At the launch of the Construction Strategy on 2nd July this year Peter Hansford made it clear that BIM is, and will remain, a central element of the government’s procurement policy. This has been supported by leading representatives of the design and contracting fraternity, and our recently completed report Adoption of BIM 2013 suggests that the value of UK construction projects using BIM will increase by a factor of 14 between now and 2016.

With this in mind I believe BIM is another sales tool, an argument I present in my recent article for RIBA Insight. I also debate that product manufacturer’s should incorporate BIM into their sales strategy in another article for This blog is a summary of these points. BIM will become an important sales tool and manufacturers need to ensure they are using it to maximum advantage in the same way that they use other items in their toolkit like literature, samples or CPD seminars.

Manufacturers who make BIM objects available will be helping architects with the design process, confirming product benefits and the value they represent. By providing off-the-shelf designs they will help ensure compatibility with other systems, saving the architect time.

This will provide early confirmation of design intent and achieve product visibility, making it more likely to be referenced during procurement and less likely to be value engineered out at a later stage. Putting this into hard facts, 58 per cent of architects who used BIM said that when designing they would give preference to products supported with BIM objects. This proportion is projected to increase.

There are also emotional benefits associated with offering BIM. Regularly telling specifiers and contractors about your BIM object availability as part of your communications will present your organisation as a quality company, and set it up to speed with current standards and practices.

When working with BIM, it’s most important for manufacturers to offer objects in the right format. At the early stages of design only basic drawings are required to ensure the BIM environment isn’t cluttered with memory-hungry data. Fully rendered drawings will be required later, so offer both formats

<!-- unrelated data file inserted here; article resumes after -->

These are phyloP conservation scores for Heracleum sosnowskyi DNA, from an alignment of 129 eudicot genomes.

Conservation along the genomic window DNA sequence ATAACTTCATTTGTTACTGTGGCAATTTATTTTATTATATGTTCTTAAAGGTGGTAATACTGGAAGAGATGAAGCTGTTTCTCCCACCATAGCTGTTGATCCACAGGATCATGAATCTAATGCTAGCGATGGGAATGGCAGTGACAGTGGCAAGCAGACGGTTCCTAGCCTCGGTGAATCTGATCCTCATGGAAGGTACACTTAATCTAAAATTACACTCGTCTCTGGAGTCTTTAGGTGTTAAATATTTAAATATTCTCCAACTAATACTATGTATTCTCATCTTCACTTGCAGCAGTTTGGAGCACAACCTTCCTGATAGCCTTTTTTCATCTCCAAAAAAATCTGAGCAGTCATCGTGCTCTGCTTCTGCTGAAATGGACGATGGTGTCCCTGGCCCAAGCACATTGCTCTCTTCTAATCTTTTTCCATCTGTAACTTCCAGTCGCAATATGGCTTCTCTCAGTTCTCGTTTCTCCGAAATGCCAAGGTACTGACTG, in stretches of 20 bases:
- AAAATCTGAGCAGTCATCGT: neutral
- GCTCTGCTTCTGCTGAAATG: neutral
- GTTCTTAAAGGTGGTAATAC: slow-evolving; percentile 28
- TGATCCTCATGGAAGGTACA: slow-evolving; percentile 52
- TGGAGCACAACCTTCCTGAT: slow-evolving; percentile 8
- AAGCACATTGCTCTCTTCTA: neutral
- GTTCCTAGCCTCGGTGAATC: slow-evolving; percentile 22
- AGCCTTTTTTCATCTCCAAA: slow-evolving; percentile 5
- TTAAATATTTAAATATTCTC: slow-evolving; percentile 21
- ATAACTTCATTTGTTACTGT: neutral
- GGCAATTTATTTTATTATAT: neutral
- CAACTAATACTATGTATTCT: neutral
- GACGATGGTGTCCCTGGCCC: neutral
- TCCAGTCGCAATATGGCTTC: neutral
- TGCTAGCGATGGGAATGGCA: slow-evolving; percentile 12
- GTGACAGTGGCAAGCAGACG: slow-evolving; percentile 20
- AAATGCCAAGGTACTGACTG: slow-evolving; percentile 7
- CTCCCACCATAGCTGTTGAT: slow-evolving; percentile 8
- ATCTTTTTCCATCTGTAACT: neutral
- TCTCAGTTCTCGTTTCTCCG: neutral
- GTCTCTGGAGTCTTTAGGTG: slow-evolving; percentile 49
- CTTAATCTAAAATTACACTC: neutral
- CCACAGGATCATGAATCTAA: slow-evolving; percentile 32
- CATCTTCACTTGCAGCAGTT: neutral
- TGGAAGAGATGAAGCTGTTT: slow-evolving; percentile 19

Also, train your sales team so that they understand the basics of BIM and how to use your objects.

BIM is relatively new to both the designer and manufacturer; all stakeholders are still learning how to use it to its best effect.

Even if your 2014 budget cannot run to developing BIM objects, you should be monitoring your competitors’ offering closely and preparing a strategy to implement BIM in the future. And if you are concerned about how to justify it to the Finance Director, invest in the Competitive Advantage report Adoption of BIM 2013 which will also give you advice on how to use BIM to maximum effect.

Further Reading

Construction Research: Adoption of BIM: 2013 Building Information Modelling is a hot topic, with government and the construction industry shouting its benefits. The problem for the manufacturer, with hard pressed budgets, is will I get a return on my investment? Adoption of BIM has been researched and written to help answer that question and then make the right implementation choices



BIM eBook Front coverOr see our eBook: Incorporating BIM into your specification strategy

Leave a Reply

Your email address will not be published. Required fields are marked *

You may use these HTML tags and attributes:

<a href="" title=""> <abbr title=""> <acronym title=""> <b> <blockquote cite=""> <cite> <code> <del datetime=""> <em> <i> <q cite=""> <s> <strike> <strong>